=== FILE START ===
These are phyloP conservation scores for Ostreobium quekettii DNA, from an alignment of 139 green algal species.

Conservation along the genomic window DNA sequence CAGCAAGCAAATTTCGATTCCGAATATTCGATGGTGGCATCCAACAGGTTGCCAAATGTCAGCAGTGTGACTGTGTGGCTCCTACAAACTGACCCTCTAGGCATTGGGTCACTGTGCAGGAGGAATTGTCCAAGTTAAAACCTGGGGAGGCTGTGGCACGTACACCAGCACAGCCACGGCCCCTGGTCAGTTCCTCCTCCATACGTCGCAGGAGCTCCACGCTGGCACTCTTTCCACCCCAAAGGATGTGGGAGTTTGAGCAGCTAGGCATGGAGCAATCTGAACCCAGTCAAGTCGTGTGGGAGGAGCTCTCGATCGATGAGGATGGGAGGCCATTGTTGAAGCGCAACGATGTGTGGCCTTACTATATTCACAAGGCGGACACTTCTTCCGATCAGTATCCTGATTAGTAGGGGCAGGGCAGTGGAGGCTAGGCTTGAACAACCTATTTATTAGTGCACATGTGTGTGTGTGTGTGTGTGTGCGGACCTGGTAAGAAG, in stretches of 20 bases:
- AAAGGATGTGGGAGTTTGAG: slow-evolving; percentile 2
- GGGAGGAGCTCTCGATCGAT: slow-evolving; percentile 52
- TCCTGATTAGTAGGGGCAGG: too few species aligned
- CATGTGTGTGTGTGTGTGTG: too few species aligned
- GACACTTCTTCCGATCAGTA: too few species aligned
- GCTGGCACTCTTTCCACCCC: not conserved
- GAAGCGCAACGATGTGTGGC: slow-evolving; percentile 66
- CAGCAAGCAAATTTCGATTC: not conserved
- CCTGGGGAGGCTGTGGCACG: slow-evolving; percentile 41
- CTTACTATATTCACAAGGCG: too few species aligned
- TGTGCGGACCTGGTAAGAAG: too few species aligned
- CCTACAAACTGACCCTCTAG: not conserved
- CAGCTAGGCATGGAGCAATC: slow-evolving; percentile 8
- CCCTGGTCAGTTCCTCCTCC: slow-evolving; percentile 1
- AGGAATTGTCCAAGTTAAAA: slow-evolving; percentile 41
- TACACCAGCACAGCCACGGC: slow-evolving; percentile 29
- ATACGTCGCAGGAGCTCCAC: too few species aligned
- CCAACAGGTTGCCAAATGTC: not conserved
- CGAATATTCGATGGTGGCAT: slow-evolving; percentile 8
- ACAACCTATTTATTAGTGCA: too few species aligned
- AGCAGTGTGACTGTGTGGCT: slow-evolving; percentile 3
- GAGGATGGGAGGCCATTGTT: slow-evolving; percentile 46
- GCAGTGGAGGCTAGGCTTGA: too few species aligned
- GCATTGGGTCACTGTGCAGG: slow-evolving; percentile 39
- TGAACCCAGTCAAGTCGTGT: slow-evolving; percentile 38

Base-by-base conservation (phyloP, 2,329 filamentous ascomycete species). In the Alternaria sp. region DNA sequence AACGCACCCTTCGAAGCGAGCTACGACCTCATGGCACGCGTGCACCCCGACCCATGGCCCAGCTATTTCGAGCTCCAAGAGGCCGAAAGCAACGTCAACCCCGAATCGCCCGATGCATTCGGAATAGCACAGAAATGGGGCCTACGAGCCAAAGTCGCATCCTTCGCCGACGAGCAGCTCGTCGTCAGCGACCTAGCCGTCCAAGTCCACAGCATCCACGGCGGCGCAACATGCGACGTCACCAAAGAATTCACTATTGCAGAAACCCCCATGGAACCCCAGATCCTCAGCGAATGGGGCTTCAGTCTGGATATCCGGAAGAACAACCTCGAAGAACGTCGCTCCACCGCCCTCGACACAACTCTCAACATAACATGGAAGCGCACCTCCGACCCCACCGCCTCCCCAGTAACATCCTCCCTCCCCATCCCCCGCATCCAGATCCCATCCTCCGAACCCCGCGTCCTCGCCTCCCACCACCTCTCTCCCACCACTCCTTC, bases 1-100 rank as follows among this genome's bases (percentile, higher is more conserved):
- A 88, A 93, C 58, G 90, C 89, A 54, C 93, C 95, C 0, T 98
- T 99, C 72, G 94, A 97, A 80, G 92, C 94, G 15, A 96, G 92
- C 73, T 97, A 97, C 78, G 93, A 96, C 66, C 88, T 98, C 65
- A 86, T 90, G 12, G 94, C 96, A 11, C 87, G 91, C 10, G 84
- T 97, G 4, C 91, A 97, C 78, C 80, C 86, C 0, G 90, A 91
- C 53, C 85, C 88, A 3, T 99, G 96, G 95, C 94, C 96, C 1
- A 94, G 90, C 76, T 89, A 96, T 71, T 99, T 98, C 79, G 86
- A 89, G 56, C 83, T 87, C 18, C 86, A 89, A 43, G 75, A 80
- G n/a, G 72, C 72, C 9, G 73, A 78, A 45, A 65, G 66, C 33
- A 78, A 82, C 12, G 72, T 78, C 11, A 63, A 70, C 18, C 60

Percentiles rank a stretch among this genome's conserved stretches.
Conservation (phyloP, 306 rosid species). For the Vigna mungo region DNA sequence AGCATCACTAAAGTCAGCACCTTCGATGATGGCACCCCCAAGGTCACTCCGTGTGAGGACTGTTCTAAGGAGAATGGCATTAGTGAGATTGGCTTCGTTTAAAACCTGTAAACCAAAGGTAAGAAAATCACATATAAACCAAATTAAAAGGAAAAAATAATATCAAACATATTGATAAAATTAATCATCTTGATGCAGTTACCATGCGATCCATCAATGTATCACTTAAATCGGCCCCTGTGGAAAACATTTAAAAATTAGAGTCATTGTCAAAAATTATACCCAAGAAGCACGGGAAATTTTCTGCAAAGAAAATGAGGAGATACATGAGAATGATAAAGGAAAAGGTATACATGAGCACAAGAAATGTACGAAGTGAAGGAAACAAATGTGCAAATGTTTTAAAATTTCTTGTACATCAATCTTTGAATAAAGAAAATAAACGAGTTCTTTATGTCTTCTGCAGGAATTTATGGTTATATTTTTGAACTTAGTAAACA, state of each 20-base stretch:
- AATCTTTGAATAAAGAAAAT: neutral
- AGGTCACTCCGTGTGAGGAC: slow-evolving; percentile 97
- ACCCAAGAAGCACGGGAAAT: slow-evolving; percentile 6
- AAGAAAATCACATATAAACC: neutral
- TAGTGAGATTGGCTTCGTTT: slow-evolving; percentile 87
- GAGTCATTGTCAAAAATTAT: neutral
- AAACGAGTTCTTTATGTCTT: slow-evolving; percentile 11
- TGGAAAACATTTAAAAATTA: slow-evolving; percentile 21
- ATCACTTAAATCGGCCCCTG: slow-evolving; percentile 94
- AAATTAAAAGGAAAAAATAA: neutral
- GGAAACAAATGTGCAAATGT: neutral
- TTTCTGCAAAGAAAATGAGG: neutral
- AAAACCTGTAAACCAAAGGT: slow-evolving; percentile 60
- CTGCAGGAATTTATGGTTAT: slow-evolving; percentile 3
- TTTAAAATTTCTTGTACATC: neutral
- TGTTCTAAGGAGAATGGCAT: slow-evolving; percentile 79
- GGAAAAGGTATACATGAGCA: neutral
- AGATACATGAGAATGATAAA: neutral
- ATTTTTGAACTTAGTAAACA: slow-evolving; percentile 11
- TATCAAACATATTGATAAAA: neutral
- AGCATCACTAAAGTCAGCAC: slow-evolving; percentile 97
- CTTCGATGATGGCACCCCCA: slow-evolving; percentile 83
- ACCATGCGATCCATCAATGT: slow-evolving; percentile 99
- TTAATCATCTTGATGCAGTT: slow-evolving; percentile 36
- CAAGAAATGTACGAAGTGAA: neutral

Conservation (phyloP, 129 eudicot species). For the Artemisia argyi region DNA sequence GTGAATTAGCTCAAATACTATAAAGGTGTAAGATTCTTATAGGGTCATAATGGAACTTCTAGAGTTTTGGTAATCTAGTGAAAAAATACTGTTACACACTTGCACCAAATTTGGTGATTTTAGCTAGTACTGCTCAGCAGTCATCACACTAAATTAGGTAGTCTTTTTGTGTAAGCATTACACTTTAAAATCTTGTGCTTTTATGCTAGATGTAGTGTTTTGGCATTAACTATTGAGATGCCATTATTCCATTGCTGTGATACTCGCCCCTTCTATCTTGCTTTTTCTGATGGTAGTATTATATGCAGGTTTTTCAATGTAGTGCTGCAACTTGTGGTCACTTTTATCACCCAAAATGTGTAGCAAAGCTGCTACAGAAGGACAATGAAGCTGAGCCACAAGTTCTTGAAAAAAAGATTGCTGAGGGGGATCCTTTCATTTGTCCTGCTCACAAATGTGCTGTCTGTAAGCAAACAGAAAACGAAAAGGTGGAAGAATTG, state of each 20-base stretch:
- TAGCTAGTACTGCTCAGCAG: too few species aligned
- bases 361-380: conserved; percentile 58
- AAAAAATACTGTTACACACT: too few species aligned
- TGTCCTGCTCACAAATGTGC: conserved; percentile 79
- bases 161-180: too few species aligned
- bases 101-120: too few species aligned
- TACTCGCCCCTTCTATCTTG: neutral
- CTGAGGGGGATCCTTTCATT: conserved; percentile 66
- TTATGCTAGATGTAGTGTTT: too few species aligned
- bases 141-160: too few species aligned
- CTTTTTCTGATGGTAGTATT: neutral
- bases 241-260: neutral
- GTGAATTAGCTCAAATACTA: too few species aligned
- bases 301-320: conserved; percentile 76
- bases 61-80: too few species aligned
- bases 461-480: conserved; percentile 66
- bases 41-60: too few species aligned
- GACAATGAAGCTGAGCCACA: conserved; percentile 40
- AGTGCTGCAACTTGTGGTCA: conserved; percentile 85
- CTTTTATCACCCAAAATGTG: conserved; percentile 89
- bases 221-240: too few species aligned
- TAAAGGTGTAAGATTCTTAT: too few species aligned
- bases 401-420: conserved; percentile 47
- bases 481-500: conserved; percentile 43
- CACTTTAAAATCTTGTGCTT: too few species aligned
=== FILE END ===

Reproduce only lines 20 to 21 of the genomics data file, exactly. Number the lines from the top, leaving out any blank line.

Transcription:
- CCAACAGGTTGCCAAATGTC: not conserved
- CGAATATTCGATGGTGGCAT: slow-evolving; percentile 8